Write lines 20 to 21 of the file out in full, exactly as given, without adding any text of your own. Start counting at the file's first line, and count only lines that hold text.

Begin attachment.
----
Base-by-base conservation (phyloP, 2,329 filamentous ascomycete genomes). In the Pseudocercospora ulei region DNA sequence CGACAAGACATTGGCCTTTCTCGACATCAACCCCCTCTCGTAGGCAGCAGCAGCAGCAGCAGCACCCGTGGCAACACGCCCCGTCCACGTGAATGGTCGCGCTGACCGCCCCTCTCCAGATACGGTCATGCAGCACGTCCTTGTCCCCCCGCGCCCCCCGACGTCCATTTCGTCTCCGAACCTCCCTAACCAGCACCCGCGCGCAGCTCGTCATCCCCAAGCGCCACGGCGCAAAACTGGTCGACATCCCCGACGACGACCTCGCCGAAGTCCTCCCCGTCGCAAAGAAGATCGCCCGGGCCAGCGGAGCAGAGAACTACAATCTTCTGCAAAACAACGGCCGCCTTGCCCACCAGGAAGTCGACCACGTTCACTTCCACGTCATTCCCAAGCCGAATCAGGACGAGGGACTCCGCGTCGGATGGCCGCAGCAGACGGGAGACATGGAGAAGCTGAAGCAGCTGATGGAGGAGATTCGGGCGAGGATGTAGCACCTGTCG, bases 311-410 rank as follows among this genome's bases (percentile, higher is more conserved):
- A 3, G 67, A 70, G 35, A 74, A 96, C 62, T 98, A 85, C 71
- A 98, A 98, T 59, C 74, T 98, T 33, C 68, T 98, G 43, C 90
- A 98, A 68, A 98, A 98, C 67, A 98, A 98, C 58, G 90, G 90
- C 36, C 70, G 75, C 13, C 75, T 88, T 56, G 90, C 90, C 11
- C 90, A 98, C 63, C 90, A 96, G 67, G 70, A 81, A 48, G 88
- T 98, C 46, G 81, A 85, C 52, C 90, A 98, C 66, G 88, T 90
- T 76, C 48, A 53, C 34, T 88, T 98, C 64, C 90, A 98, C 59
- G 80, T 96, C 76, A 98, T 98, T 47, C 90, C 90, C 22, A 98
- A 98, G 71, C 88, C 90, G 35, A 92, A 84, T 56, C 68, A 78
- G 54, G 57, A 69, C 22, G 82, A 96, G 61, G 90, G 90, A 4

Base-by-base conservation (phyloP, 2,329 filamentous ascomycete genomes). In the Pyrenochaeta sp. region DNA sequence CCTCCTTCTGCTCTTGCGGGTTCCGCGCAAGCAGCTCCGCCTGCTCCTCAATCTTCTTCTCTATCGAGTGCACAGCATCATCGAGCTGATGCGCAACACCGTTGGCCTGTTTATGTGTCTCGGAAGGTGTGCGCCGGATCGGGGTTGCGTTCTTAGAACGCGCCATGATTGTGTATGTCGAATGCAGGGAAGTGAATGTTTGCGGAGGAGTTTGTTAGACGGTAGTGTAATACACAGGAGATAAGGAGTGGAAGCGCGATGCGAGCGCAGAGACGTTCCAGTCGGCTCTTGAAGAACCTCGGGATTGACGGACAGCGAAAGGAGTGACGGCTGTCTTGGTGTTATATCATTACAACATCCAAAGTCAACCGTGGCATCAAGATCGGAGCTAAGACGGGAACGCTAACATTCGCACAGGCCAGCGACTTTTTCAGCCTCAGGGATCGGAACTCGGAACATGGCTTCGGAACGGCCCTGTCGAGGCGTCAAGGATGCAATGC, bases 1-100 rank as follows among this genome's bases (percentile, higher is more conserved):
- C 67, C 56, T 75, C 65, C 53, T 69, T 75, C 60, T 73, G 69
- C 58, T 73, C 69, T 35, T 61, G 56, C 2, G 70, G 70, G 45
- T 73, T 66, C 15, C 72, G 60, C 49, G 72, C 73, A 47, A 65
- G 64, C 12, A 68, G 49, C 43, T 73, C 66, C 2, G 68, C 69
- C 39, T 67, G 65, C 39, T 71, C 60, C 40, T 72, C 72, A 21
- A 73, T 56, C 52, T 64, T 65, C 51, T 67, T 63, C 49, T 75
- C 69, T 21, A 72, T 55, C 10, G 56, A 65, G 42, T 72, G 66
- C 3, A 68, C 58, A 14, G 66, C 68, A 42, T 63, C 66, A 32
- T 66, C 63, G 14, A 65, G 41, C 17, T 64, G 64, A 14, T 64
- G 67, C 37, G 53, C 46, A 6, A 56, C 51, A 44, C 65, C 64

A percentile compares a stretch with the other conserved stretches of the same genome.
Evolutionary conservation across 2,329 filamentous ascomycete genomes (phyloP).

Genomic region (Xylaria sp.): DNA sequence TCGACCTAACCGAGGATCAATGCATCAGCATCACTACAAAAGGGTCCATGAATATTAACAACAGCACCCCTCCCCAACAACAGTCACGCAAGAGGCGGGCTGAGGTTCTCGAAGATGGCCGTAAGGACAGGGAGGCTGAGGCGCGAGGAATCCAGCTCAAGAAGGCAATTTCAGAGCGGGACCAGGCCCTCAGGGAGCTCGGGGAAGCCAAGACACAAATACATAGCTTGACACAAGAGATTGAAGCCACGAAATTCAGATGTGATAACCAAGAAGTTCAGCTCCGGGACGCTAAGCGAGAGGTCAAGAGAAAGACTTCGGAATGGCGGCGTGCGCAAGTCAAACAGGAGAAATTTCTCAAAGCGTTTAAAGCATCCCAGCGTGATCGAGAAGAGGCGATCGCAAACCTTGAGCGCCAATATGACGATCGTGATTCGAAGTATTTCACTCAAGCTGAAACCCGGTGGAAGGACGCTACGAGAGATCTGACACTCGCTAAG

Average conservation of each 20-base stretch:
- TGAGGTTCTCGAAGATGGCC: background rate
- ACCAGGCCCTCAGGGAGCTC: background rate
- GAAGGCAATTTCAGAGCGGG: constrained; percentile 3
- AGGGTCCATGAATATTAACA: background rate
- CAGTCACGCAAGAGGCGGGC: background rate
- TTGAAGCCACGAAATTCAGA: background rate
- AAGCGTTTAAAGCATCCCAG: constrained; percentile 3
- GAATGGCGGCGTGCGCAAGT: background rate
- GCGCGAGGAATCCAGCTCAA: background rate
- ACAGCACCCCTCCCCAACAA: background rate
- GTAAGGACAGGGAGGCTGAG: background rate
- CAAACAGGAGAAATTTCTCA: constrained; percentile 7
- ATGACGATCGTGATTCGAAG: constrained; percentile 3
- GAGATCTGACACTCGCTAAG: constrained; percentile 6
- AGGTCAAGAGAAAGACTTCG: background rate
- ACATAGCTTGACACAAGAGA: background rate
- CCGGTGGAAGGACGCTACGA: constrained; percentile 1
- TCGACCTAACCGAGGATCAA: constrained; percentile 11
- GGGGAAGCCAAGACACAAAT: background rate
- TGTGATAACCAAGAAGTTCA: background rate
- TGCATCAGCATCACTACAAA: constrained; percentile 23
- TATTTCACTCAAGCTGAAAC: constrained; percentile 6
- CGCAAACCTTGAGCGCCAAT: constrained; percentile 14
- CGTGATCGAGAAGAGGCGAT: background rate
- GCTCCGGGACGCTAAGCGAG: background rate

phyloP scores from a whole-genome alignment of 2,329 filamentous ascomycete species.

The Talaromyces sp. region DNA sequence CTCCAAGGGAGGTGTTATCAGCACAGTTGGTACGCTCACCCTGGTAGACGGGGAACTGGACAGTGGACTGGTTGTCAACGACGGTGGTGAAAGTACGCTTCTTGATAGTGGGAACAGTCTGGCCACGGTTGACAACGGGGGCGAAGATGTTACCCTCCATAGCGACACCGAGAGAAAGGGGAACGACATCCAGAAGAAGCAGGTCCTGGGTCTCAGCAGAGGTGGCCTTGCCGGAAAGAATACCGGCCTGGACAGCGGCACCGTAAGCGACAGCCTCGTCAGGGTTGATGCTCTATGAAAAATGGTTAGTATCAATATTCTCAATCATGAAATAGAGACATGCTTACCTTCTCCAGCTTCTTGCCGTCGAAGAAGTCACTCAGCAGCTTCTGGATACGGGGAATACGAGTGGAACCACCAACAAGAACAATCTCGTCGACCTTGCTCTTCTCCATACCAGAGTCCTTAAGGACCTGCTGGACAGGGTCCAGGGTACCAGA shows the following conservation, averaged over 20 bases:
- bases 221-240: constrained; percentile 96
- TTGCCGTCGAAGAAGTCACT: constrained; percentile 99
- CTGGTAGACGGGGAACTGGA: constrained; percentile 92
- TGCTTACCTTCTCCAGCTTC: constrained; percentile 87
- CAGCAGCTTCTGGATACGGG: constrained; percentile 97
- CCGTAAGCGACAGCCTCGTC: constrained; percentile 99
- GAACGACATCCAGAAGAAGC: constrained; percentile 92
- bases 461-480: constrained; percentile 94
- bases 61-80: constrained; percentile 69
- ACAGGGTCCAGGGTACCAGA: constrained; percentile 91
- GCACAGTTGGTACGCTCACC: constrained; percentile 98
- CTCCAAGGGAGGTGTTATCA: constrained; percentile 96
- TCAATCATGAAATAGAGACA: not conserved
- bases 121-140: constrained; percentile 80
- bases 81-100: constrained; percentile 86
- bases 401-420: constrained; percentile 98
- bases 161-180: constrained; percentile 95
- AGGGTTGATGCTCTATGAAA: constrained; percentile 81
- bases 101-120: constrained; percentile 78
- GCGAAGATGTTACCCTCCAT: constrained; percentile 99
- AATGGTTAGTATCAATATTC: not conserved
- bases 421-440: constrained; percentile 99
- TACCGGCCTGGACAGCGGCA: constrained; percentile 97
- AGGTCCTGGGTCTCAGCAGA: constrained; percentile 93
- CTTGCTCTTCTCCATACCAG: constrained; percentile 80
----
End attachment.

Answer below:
- C 3, A 68, C 58, A 14, G 66, C 68, A 42, T 63, C 66, A 32
- T 66, C 63, G 14, A 65, G 41, C 17, T 64, G 64, A 14, T 64